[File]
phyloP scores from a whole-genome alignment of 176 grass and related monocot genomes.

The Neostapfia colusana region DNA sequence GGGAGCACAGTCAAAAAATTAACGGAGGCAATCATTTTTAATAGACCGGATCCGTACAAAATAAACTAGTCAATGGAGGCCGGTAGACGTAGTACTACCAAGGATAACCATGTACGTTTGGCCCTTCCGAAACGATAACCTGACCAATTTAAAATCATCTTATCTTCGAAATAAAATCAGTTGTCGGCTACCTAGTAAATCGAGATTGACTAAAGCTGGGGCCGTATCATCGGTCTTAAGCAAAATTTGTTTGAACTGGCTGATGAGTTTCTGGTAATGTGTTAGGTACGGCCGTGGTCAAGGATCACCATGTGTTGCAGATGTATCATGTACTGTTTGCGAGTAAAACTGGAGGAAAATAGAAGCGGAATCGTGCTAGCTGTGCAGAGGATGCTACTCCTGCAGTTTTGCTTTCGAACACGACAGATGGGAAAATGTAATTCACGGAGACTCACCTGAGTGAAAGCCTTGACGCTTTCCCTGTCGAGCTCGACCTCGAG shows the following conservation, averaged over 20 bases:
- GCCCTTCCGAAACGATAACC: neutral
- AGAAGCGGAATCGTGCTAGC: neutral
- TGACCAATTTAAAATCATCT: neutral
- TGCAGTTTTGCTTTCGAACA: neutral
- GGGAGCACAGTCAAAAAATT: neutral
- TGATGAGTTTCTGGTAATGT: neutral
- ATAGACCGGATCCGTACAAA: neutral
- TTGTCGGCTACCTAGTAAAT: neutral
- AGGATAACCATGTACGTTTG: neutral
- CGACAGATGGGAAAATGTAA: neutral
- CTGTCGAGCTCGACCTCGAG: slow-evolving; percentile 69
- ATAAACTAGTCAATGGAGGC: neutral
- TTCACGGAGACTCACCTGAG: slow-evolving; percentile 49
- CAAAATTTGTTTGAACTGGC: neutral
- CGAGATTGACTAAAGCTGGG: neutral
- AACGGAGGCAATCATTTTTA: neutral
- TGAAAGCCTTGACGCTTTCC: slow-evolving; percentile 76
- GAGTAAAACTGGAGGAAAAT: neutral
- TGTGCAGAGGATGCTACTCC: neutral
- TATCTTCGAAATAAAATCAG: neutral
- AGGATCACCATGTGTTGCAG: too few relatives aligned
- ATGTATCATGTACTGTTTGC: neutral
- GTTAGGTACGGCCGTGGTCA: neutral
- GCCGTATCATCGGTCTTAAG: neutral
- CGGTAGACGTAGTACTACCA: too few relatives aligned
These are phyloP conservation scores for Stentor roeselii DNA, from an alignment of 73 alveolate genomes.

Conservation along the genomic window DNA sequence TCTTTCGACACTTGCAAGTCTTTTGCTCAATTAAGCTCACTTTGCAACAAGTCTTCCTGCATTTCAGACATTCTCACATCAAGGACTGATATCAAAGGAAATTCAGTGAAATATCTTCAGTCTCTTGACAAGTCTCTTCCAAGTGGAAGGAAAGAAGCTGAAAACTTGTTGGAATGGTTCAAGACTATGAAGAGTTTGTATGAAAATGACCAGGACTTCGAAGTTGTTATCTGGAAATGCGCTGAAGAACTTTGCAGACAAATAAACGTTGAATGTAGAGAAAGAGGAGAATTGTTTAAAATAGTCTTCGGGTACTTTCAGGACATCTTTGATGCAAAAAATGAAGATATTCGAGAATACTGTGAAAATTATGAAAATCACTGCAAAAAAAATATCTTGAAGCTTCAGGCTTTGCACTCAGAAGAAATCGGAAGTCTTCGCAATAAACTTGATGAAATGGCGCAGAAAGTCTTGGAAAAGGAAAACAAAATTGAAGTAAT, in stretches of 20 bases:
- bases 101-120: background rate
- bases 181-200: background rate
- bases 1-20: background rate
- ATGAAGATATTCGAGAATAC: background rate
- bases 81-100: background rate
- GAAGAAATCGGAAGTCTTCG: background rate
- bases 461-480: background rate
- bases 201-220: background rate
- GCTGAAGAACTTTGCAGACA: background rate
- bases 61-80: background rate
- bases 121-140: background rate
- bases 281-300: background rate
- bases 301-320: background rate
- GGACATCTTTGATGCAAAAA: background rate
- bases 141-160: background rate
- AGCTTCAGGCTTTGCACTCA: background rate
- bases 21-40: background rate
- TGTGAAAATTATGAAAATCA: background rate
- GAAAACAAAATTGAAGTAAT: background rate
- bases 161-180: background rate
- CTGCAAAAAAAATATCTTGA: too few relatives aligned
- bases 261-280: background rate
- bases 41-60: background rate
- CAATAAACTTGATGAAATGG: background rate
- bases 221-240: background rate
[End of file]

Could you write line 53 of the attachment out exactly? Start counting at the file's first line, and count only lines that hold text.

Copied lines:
- CAATAAACTTGATGAAATGG: background rate